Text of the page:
Well that’s pretty much the same scenario citizens of
‘There’s now a keen focus on making sure we’re competitive to be a place where businesses can create jobs and wealth,’ said Mary Ellen Stanek, director of asset management for Milwaukee-based brokerage Robert W. Baird & Co. Stanek, who is a member of Milwaukee 7, a public-private, economic-development partnership of seven counties, points out that neighboring Illinois faces ‘big challenges in terms of tax rates and the overall climate for business’.”
Chief Executive magazine
“By virtually every objective measure,
Walker is facing recall for one reason: His reforms have diminished the power of unions, and the unions want revenge.”
The Weekly Standard
“Whether it's in Wisconsin, Illinois, California or the nation's capital, today's public sector workers expect to do little or no work (I'm not counting partying in Las Vegas as ‘work’), and then be lavishly compensated. Often, the only heavy lifting they do all week is picking up their paychecks.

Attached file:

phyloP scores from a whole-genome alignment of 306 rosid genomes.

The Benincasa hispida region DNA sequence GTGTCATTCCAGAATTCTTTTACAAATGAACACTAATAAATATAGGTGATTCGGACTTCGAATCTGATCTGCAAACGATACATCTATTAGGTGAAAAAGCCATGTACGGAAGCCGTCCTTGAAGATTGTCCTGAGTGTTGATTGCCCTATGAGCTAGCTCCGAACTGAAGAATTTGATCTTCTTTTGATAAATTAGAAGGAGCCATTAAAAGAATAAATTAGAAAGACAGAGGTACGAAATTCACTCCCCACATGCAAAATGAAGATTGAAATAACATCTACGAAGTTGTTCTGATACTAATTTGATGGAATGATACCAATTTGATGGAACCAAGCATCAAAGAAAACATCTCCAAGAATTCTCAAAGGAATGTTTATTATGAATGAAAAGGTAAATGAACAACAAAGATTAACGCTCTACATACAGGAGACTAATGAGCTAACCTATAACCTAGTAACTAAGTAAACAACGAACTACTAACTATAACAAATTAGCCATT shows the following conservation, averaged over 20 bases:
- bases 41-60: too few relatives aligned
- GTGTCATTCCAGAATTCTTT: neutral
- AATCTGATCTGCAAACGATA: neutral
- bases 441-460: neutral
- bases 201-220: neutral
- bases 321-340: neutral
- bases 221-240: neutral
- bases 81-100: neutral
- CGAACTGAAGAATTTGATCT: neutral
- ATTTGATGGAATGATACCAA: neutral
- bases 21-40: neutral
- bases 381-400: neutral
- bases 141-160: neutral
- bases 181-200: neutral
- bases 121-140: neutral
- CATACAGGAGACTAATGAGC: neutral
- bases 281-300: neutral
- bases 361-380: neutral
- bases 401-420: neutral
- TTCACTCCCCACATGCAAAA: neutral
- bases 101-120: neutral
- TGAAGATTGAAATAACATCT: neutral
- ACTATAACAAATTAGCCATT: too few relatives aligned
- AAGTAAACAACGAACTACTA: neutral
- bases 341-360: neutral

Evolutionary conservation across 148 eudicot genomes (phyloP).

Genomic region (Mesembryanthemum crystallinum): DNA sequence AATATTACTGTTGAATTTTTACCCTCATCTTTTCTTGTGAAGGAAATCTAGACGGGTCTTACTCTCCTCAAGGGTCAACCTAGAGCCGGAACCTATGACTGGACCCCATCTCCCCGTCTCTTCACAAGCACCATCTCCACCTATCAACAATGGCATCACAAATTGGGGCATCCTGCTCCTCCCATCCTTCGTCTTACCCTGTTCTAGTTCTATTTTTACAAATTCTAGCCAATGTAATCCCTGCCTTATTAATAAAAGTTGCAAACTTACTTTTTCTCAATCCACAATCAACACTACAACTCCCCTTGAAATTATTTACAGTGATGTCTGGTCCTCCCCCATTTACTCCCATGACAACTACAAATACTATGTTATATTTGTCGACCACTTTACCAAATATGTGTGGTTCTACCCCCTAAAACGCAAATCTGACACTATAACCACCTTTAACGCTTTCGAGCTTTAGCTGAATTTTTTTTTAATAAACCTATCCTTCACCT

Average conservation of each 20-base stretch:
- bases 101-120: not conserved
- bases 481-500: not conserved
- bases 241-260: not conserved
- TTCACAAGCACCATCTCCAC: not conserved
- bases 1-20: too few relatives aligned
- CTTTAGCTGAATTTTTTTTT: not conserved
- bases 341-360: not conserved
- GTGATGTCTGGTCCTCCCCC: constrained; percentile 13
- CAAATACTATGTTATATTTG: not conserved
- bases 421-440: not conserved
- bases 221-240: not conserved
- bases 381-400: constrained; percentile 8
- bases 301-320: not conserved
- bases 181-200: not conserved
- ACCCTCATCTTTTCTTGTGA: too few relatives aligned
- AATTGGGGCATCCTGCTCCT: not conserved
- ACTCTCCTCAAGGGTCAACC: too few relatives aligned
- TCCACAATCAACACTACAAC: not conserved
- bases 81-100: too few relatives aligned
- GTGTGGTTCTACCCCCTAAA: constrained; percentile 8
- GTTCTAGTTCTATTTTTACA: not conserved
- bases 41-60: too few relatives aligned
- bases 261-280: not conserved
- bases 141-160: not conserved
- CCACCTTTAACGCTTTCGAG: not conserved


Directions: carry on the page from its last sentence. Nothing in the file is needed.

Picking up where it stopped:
When government employees mobbed the state capitol in
Their compensation included not only straight salary, but also lavish overtime benefits, pensions, health care plans, sick days and vacation time (most of which they spent protesting).
The unions thought they could fight back against Gov. Scott Walker's tiny rollbacks without anyone finding out the details. Most people saw what public employees were getting and assumed it was a misprint.
Two years ago, seven bus drivers in
“State and local government workers today are not exploited in sweat shop conditions for poverty wages as the workers in union lore of old. Today it is taxpayers who are the ones being exploited.”
“Education is easily the most important social equalizer in our society, yet there is no evidence that
Recalling Gov. Walker and reinstating collective-bargaining rights would guarantee a tax hike to pay astronomical, pre-Walker-level health and retirement benefits to union members. Local governments would have to continue fighting in front of arbitrators to exert any semblance of control over their workforce. And big labor would be able to exert more control over politicians and dictate reform on its terms—which is virtually no reform at all.
If politicians nationwide see Mr. Walker as a cautionary tale, what will happen on the inevitable day when we have to tell seniors that they must contribute more toward Medicare or wait until age 68 to receive Social Security? Will the AARP run those people out of office too?”
The Wall Street Journal
“If the American Dream is to remain available to working people, and not just bureaucrat aristocrats, then Scott Walker must survive the recall, and his reforms must remain intact. That means patriots across